What's going on in beauty this week, from head to toe and everything in between.
Oh, fine: Bagelheads.
Tales from the salon: The most socially awkward pedicure ever.
...And Everything In Between:
Story of O: The long-awaited skin care line from Estee Lauder developed specifically for Asian consumers is finally launching. Osiao—beginning and ending with the letter O so as to "convey a sense of harmony and balanced skin," and containing five letters, considered lucky in China—will hit stores in October. Can't help but wonder if it's a tad late, given that Chinese domestic brands have been giving other North American behemoths a run for their money.
Russian beauties: Revlon is opening a training center in Moscow in order to churn out 20,000 (Revlon-savvy) beauty experts a year.
Buyout news: Physicians Formula—or, The Brand That Copy Editors Hate Because It Has No Possessive Apostrophe But Really Should—has been bought by Markwins International. Markwins International is not as racy as it seems despite having an "adult" tab on its website; it's only there to distinguish it from its plethora of youth makeup lines, including Disney Princesses, Disney Faeries, Barbie, and Madame Bovary Kidz.
Full package: Sort of loving fashion designer Norma Kamali for her new personal campaign: Stop Objectification, a visual movement aiming to to subvert tropes of objectification and reveal the accomplishments behind, say, a great rack. You can argue that the idea that pretty ladies do things besides stay pretty isn't really helping the cause—but in fact I think it comes closer to recognizing the totality of a woman's existence than something that ignored the fact that plenty of women like looking pretty/sexy/alluring/etc....we just don't want our value to begin and end there. (Thanks to Lindsay for the heads up!)
Paint the town red: After a batch of red cosmetics dye fell off a cargo truck, inhabitants of the Shandong province of China found their homes, clothes, cars, pets, and water had been stained pink. To make matters worse, the dye is designed to be diluted, meaning that efforts to clean up the spill are in vain.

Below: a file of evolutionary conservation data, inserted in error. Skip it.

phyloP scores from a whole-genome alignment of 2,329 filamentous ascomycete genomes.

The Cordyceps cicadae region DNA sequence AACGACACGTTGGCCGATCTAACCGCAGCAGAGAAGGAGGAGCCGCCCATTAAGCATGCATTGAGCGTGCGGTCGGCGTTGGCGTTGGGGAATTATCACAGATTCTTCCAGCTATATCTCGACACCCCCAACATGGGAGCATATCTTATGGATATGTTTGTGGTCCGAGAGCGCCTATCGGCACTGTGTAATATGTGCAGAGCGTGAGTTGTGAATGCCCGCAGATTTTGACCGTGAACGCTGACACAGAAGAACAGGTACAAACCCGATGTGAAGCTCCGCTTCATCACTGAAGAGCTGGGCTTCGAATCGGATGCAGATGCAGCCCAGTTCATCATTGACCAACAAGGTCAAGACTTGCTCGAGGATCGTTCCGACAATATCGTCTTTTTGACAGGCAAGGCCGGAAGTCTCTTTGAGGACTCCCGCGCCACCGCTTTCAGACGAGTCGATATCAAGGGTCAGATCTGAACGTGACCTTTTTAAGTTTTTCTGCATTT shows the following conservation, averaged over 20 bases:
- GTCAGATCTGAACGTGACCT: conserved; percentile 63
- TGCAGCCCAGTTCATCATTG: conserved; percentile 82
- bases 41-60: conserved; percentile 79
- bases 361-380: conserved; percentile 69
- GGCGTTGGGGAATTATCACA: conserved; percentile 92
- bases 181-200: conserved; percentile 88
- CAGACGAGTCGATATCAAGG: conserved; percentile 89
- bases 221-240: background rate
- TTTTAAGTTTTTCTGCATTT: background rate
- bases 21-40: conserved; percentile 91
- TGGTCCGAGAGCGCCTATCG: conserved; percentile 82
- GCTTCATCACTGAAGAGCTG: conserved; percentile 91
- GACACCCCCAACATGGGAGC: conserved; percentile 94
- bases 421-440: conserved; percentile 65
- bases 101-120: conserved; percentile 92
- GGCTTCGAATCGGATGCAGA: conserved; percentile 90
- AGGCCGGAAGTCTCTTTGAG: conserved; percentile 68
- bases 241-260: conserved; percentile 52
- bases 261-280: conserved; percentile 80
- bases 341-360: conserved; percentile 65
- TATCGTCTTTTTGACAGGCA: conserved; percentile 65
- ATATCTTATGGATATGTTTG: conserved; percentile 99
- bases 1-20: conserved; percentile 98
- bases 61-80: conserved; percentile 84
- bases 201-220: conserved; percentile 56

Cut and paste: Thieves made off with thousands of dollars of cosmetics after cutting a hole in the side of a British cargo truck delivering Bond Street skin care products—while the driver was pulled over for naptime. Cosmetics thieves are getting creative, let's give them that!
Behind every good candidate: As the U.S. enters presidential debate season, let's take a minute to consider Kriss Soterion-Blevens, the makeup artist who has worked on every presidential candidate in the past five seasons (and who released a shade called Debate after viewers of an Obama-Clinton primary debate requested "the Hillary lipstick").
Thai tragedy: Yet another tragedy with unlicensed practitioners performing cosmetic procedures, this time a Bangkok man who gives women "beauty injections" meant to lighten skin and increase the size of clients' rear ends. After a 33-year-old "patient" went into a coma, police arrested him; the woman is not expected to recover.
Equal opportunity disorders: Dances With Fat says what we all should know, but what plenty manage to forget: Fat people can have eating disorders too, and no, not just binge eating disorder. "Our cultural tendency to conflate weight and health can be deadly when it comes to eating disorders."
In your blood: Developments in forensic science are allowing technicians to render sketches of crime suspects from their DNA material, like specks of blood from a crime scene. The idea here is that the ability to create likenesses of suspects without depending on notoriously unreliable eyewitnesses will lead to an increase in arrests and believability with jurors. I can't help but wonder about its application to beauty, though, if only in philosophy: There's something about this highlighting that we're supposed to look the way we look—that it is encoded in our DNA, and that there was really no other way for us to look—that makes forcible alterations seem even more like playing g/God.